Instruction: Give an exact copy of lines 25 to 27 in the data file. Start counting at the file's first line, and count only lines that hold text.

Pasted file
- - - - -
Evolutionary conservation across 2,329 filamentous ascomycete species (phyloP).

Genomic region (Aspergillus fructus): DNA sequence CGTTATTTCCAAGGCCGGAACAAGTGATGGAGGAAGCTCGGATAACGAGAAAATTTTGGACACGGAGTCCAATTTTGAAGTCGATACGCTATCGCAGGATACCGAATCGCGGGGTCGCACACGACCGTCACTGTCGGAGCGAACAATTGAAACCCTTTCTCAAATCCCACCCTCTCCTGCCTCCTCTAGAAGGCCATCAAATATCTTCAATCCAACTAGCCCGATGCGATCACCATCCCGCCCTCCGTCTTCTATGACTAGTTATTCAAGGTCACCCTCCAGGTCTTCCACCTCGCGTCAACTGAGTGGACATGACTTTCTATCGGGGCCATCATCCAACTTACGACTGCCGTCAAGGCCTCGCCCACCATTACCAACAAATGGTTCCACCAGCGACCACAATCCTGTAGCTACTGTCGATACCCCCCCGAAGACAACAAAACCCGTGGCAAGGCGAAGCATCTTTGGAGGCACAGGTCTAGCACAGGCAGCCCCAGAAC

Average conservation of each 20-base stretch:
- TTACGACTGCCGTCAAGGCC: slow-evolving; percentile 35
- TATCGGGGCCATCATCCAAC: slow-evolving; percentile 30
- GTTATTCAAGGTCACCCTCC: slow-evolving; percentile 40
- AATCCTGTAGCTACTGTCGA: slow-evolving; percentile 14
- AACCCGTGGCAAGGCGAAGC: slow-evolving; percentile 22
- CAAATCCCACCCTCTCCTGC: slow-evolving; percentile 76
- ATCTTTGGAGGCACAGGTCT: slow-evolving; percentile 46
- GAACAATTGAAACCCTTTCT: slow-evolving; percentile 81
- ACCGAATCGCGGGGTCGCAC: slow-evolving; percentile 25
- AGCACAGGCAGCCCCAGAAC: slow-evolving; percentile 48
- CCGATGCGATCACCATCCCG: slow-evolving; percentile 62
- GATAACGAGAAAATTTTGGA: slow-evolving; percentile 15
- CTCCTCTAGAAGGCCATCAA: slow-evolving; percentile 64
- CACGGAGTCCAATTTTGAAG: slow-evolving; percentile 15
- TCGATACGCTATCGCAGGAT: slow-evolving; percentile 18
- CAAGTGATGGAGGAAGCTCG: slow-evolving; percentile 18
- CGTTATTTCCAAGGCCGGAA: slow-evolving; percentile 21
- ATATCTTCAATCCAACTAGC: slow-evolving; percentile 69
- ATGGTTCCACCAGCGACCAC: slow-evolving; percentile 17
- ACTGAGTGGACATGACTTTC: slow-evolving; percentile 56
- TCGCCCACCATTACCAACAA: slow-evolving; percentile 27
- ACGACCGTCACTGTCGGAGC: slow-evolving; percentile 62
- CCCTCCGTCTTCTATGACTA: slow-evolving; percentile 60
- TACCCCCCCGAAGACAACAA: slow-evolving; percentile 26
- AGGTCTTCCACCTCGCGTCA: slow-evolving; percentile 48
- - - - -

- ACGACCGTCACTGTCGGAGC: slow-evolving; percentile 62
- CCCTCCGTCTTCTATGACTA: slow-evolving; percentile 60
- TACCCCCCCGAAGACAACAA: slow-evolving; percentile 26